Former director Ian Niven has sold his collection of City memorabilia at an auction. The sale at Manchester auctioneers Capes Dunn raised £10,600, which will be used to assist Niven’s son, Ian junior, who left the club last year after being on the administrative staff for 28 years. The most sought-after item, fetching £6,000, was a bronze plaque commemorating the opening of the Maine Road stadium in 1923. Other items included Mike Summerbee’s first City playing contract, when he earned the princely sum of £40 per week, and a programme for the first ever game at Maine Road, a City victory over Sheffield United.

Channon Sees Success on Horizon

Former City star Mick Channon, who has become a successful racehorse trainer since his playing days ended, has been talking in the Manchester Evening News about his new career, and about the club where he spent two slightly variable years between spells with Southampton. Channon still regards himself as a keen City fan, despite his big-money move to Maine Road in 1977 failing to produce results to match the expectations of either the player or the club. His time at the club is a period he looks back on with affection, claiming, “I really enjoyed being in Manchester and playing there. The fans are among the best in the game.” The former England captain is going from strength to strength in the sport of kings, and is due to move to the old Royal Stables at West Illsey, near Lambourn in Berkshire, with around 40 staff and over 120 horses. And he feels that City could be set for a similar revival in fortunes under the management of an old colleague, reflecting that, “They’ve been a sleeping giant for too long. Joe Royle and I played together and he’s got a marvellous revival going.” Let’s hope his skill in predictions matches his ability to train horses.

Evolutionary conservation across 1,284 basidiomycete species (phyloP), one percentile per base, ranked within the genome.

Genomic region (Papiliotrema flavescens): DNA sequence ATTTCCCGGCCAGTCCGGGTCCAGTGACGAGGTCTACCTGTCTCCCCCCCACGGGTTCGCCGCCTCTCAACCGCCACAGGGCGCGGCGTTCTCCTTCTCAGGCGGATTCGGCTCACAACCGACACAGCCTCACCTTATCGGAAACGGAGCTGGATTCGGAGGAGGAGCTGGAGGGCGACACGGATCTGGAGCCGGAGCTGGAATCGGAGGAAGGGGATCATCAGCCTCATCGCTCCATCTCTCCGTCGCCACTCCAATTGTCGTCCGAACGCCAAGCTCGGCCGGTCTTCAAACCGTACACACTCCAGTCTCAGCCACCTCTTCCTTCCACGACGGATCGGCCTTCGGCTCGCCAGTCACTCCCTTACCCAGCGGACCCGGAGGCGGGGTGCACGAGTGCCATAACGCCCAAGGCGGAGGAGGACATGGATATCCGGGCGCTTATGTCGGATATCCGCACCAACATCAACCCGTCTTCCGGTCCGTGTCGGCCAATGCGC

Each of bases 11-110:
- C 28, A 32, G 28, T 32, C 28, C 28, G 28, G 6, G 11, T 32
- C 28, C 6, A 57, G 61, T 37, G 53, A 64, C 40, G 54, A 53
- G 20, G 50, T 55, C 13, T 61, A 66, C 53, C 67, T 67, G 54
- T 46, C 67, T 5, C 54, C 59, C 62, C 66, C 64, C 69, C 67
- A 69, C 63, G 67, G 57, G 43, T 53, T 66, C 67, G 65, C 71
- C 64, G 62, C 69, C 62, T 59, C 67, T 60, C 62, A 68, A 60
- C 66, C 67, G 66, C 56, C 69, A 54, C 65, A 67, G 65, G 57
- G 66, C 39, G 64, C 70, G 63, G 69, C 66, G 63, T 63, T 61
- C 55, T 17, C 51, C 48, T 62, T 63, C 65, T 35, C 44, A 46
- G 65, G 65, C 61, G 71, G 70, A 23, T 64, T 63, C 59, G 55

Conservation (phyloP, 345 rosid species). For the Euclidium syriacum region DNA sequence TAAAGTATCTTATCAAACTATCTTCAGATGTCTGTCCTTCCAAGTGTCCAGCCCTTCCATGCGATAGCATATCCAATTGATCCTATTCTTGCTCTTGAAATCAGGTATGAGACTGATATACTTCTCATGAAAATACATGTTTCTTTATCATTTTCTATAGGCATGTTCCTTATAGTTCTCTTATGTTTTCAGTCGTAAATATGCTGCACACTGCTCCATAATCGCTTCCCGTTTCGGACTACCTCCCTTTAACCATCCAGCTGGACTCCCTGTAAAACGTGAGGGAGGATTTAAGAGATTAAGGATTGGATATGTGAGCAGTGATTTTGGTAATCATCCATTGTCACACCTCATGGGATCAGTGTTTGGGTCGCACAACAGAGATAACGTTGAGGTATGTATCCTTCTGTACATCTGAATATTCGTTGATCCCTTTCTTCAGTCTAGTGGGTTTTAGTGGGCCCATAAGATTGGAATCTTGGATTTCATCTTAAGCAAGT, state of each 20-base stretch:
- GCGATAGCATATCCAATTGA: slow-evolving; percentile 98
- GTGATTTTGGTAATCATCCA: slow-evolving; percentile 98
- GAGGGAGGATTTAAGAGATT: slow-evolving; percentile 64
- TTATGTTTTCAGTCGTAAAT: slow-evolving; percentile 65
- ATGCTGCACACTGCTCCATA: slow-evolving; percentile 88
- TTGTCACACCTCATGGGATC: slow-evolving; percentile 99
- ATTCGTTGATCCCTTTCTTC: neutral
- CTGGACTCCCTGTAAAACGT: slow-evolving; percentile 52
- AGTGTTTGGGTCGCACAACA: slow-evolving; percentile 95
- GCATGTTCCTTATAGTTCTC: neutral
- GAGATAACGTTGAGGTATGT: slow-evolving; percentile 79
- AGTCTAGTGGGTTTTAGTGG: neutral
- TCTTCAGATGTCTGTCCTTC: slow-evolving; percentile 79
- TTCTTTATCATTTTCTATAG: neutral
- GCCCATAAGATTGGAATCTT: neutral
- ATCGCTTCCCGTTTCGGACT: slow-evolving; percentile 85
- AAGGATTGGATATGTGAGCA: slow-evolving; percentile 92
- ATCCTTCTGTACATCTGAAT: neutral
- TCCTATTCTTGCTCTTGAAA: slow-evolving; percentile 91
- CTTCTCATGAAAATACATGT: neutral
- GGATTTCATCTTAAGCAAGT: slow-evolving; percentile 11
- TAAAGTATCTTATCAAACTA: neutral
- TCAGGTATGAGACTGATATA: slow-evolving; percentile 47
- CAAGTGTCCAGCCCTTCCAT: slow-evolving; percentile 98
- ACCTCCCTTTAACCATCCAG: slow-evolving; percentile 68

Stockport Friendly – Preview

The coming Saturday sees City play their penultimate match of the pre-season programme, making a short trip to Edgeley Park. The match is a testimonial for the Stockport physio, former Sheffield Wednesday and Oldham striker Rodger Wylde. This is the only warm-up fixture in which City will face opponents whom they’ll encounter in next season’s League programme, so while there’s nothing riding on the outcome, Joe Royle will probably be hoping not to concede the psychological advantage which County would derive from a win over the Blues. Hopefully the City fans making the trip will have a more enjoyable afternoon than on the last occasion they played at Stockport during the 1997-98 relegation season. Many MCIVTA correspondents rated the first-half horror show by Frank Clark’s side, which saw the Blues go in three down at the break, as the worst they’d ever seen from a City team. Hopefully on this occasion we’ll see a performance which will convince us that we